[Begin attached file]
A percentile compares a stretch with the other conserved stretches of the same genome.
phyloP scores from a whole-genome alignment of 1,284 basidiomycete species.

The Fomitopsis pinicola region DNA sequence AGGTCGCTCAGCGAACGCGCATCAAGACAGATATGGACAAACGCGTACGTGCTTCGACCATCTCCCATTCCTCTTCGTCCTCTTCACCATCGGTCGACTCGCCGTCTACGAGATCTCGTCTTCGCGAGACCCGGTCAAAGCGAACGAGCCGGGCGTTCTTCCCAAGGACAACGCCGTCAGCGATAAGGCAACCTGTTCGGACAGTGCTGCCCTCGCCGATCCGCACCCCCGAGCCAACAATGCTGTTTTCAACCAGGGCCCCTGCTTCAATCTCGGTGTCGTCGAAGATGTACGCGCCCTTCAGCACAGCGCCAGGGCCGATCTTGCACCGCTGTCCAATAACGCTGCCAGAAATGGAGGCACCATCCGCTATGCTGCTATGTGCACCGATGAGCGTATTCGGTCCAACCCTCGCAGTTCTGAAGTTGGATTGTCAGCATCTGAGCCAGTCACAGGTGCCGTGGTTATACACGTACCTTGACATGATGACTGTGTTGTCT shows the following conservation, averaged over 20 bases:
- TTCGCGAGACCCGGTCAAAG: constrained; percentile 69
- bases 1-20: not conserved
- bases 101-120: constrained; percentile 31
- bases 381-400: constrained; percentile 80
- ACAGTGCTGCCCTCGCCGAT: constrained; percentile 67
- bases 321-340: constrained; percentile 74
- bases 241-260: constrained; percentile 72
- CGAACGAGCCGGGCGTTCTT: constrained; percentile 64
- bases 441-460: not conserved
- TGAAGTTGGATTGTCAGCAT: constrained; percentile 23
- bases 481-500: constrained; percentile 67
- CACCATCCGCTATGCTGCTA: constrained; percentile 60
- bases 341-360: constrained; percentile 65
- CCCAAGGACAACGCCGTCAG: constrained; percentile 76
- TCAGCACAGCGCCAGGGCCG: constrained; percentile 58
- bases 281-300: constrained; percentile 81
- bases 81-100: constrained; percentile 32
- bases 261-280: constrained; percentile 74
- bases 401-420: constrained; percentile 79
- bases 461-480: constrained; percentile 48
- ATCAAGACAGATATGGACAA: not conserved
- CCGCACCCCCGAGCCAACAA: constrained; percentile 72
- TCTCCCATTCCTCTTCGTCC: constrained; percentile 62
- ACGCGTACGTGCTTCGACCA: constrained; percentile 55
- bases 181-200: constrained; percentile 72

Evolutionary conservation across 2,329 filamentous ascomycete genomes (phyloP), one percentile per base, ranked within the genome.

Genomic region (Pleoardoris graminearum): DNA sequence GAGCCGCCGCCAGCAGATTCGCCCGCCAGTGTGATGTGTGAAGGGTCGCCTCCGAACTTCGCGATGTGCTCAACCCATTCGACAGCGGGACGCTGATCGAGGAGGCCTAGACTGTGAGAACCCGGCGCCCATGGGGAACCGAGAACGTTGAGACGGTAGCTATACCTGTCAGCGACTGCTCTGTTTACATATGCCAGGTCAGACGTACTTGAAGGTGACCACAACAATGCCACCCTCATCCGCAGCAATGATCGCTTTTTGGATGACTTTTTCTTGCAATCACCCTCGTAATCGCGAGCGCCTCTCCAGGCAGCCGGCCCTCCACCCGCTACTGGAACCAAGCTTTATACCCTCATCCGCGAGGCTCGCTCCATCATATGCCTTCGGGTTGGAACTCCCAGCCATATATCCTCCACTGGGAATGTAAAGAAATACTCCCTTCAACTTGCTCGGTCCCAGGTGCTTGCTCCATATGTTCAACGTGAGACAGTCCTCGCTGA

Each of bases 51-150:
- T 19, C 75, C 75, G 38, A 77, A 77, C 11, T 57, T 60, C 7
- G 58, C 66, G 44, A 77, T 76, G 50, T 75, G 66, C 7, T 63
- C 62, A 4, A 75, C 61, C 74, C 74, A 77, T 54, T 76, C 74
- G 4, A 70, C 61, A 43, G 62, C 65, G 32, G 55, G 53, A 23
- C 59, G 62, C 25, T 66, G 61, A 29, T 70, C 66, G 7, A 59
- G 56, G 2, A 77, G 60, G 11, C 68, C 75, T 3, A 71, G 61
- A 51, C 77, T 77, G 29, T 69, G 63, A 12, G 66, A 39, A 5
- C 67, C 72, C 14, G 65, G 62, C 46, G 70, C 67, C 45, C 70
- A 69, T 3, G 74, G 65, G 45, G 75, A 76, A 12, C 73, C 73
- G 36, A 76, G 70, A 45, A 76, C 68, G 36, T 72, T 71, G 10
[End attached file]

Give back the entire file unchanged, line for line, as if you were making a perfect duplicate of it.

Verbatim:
A percentile compares a stretch with the other conserved stretches of the same genome.
phyloP scores from a whole-genome alignment of 1,284 basidiomycete species.

The Fomitopsis pinicola region DNA sequence AGGTCGCTCAGCGAACGCGCATCAAGACAGATATGGACAAACGCGTACGTGCTTCGACCATCTCCCATTCCTCTTCGTCCTCTTCACCATCGGTCGACTCGCCGTCTACGAGATCTCGTCTTCGCGAGACCCGGTCAAAGCGAACGAGCCGGGCGTTCTTCCCAAGGACAACGCCGTCAGCGATAAGGCAACCTGTTCGGACAGTGCTGCCCTCGCCGATCCGCACCCCCGAGCCAACAATGCTGTTTTCAACCAGGGCCCCTGCTTCAATCTCGGTGTCGTCGAAGATGTACGCGCCCTTCAGCACAGCGCCAGGGCCGATCTTGCACCGCTGTCCAATAACGCTGCCAGAAATGGAGGCACCATCCGCTATGCTGCTATGTGCACCGATGAGCGTATTCGGTCCAACCCTCGCAGTTCTGAAGTTGGATTGTCAGCATCTGAGCCAGTCACAGGTGCCGTGGTTATACACGTACCTTGACATGATGACTGTGTTGTCT shows the following conservation, averaged over 20 bases:
- TTCGCGAGACCCGGTCAAAG: constrained; percentile 69
- bases 1-20: not conserved
- bases 101-120: constrained; percentile 31
- bases 381-400: constrained; percentile 80
- ACAGTGCTGCCCTCGCCGAT: constrained; percentile 67
- bases 321-340: constrained; percentile 74
- bases 241-260: constrained; percentile 72
- CGAACGAGCCGGGCGTTCTT: constrained; percentile 64
- bases 441-460: not conserved
- TGAAGTTGGATTGTCAGCAT: constrained; percentile 23
- bases 481-500: constrained; percentile 67
- CACCATCCGCTATGCTGCTA: constrained; percentile 60
- bases 341-360: constrained; percentile 65
- CCCAAGGACAACGCCGTCAG: constrained; percentile 76
- TCAGCACAGCGCCAGGGCCG: constrained; percentile 58
- bases 281-300: constrained; percentile 81
- bases 81-100: constrained; percentile 32
- bases 261-280: constrained; percentile 74
- bases 401-420: constrained; percentile 79
- bases 461-480: constrained; percentile 48
- ATCAAGACAGATATGGACAA: not conserved
- CCGCACCCCCGAGCCAACAA: constrained; percentile 72
- TCTCCCATTCCTCTTCGTCC: constrained; percentile 62
- ACGCGTACGTGCTTCGACCA: constrained; percentile 55
- bases 181-200: constrained; percentile 72

Evolutionary conservation across 2,329 filamentous ascomycete genomes (phyloP), one percentile per base, ranked within the genome.

Genomic region (Pleoardoris graminearum): DNA sequence GAGCCGCCGCCAGCAGATTCGCCCGCCAGTGTGATGTGTGAAGGGTCGCCTCCGAACTTCGCGATGTGCTCAACCCATTCGACAGCGGGACGCTGATCGAGGAGGCCTAGACTGTGAGAACCCGGCGCCCATGGGGAACCGAGAACGTTGAGACGGTAGCTATACCTGTCAGCGACTGCTCTGTTTACATATGCCAGGTCAGACGTACTTGAAGGTGACCACAACAATGCCACCCTCATCCGCAGCAATGATCGCTTTTTGGATGACTTTTTCTTGCAATCACCCTCGTAATCGCGAGCGCCTCTCCAGGCAGCCGGCCCTCCACCCGCTACTGGAACCAAGCTTTATACCCTCATCCGCGAGGCTCGCTCCATCATATGCCTTCGGGTTGGAACTCCCAGCCATATATCCTCCACTGGGAATGTAAAGAAATACTCCCTTCAACTTGCTCGGTCCCAGGTGCTTGCTCCATATGTTCAACGTGAGACAGTCCTCGCTGA

Each of bases 51-150:
- T 19, C 75, C 75, G 38, A 77, A 77, C 11, T 57, T 60, C 7
- G 58, C 66, G 44, A 77, T 76, G 50, T 75, G 66, C 7, T 63
- C 62, A 4, A 75, C 61, C 74, C 74, A 77, T 54, T 76, C 74
- G 4, A 70, C 61, A 43, G 62, C 65, G 32, G 55, G 53, A 23
- C 59, G 62, C 25, T 66, G 61, A 29, T 70, C 66, G 7, A 59
- G 56, G 2, A 77, G 60, G 11, C 68, C 75, T 3, A 71, G 61
- A 51, C 77, T 77, G 29, T 69, G 63, A 12, G 66, A 39, A 5
- C 67, C 72, C 14, G 65, G 62, C 46, G 70, C 67, C 45, C 70
- A 69, T 3, G 74, G 65, G 45, G 75, A 76, A 12, C 73, C 73
- G 36, A 76, G 70, A 45, A 76, C 68, G 36, T 72, T 71, G 10